Another potential feedstock is algal oil. Algae are microscopic plants able to fix carbon dioxide as carbohydrate using light as a source of energy. Under appropriate conditions the carbohydrate can be converted to lipid in situ (see the web page on Biosynthesis of algal oils). The carbon dioxide may be atmospheric but efficiency is increased with an enriched source such as those obtained from flue gases or from brewing processes. The photosynthetic system only operates during periods of daylight and is reversed during hours of darkness. It can be carried out in open ponds on land not otherwise suitable for agricultural production at yields in excess of those attained with conventional plants. Finally, lipid has to be extracted from the biomass. Despite concerns expressed by some about the viability of producing algal biofuel a large amount of money and of skilled effort is being devoted to this issue, particularly in the US. Algal lipids are already used as a source of higher-cost materials such as bioactive fatty acids (arachidonic, EPA, and DHA) and those used in personal care products.

There are two major current concerns:

  • Can we produce enough oil and fat from whatever source to meet these fuel demands while at the same time providing sufficient for food purposes for a population that is growing in size at about 0.8 million each year and, especially in the developing world, has a growing income to spend on meat and lipid? Demand also rises with increasing urbanisation.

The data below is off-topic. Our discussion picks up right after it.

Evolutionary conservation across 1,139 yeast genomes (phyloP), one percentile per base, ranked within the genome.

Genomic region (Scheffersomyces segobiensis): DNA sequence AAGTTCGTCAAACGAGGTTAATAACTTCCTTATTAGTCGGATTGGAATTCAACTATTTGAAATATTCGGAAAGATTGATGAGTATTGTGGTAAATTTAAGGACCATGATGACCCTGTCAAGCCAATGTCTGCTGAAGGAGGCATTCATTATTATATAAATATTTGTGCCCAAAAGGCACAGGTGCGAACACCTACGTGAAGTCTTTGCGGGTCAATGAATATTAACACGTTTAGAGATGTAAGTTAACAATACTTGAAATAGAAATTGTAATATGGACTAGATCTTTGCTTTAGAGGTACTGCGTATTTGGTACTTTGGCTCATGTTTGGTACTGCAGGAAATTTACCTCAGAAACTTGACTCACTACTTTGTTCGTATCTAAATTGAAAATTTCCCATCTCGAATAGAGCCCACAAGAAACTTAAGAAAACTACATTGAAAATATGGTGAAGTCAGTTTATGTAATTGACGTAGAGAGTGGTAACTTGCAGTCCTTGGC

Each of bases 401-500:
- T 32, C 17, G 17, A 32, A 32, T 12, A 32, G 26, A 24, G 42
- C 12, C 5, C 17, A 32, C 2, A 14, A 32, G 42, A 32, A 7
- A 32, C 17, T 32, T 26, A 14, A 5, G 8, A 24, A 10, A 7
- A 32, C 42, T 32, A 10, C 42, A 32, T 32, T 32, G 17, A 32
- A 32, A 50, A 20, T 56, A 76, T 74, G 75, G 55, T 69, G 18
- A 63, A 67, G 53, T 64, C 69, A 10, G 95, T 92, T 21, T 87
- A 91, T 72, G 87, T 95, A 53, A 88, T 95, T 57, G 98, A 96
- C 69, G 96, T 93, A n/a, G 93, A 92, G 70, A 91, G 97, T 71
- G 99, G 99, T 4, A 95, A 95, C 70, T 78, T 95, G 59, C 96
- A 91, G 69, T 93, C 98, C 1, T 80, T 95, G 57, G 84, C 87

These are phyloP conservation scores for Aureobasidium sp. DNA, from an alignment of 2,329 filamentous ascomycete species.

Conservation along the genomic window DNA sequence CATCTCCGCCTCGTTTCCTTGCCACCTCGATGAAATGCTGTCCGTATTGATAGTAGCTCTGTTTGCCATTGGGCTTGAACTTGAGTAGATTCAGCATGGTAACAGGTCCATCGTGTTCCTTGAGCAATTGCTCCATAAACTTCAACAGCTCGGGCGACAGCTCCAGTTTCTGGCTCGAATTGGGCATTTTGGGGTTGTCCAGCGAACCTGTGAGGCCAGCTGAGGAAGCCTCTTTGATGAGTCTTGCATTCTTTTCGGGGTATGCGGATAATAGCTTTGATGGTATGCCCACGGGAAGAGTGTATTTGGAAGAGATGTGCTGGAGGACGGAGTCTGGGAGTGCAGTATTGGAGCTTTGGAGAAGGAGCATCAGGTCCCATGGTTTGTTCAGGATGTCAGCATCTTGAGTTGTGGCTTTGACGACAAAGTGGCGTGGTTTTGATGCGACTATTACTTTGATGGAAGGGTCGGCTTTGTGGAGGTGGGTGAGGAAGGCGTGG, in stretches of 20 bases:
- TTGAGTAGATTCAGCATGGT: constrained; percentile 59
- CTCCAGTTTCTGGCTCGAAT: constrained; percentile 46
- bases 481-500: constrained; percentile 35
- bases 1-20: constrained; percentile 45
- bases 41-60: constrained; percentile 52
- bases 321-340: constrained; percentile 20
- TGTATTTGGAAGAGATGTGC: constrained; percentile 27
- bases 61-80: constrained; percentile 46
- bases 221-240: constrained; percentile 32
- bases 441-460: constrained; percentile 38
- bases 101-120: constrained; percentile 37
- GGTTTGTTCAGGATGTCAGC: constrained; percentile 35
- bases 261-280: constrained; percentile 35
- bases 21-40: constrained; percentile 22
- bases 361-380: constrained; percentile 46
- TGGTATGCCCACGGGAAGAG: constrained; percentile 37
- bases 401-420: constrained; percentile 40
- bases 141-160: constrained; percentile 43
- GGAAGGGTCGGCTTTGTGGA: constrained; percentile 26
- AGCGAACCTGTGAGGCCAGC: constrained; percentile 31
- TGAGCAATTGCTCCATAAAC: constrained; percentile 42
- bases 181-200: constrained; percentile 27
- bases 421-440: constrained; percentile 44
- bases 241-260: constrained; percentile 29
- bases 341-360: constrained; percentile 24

• How green is the biodiesel option when all factors including change of land use are taken into account?

The following Tables contain information about biodiesel taken from a range of sources. Figures in Table 4 are taken from Highlights of “OECD-FAO Agricultural Outlook 2010-2019” (88 pages) which can be downloaded. It is reported that much of the foreseen 18% expansion in oilseeds between 2010/11 and 2019/20 will be concentrated in Brazil, EU, and Argentina. Vegetable oil production is expected to rise by almost 30% by 2019 within which palm oil production is predicted to reach 70 million tonnes. The share of vegetable oil consumption used in biodiesel production is expected to rise from 9 to 15%. This will continue to be mainly in Europe. By 2019 Argentina (3.0 million tonnes) will be the major-biodiesel exporting country, with lower levels from Malaysia (0.6 million tonnes) and Colombia (0.4 million tonnes).

Table 1

Table 2

Table 3

Table 4



Readers may be interested in the article "Historical Perspectives on Vegetable Oil-Based Diesel Fuels" by Gerhard Knothe on this site.

Updated March 2013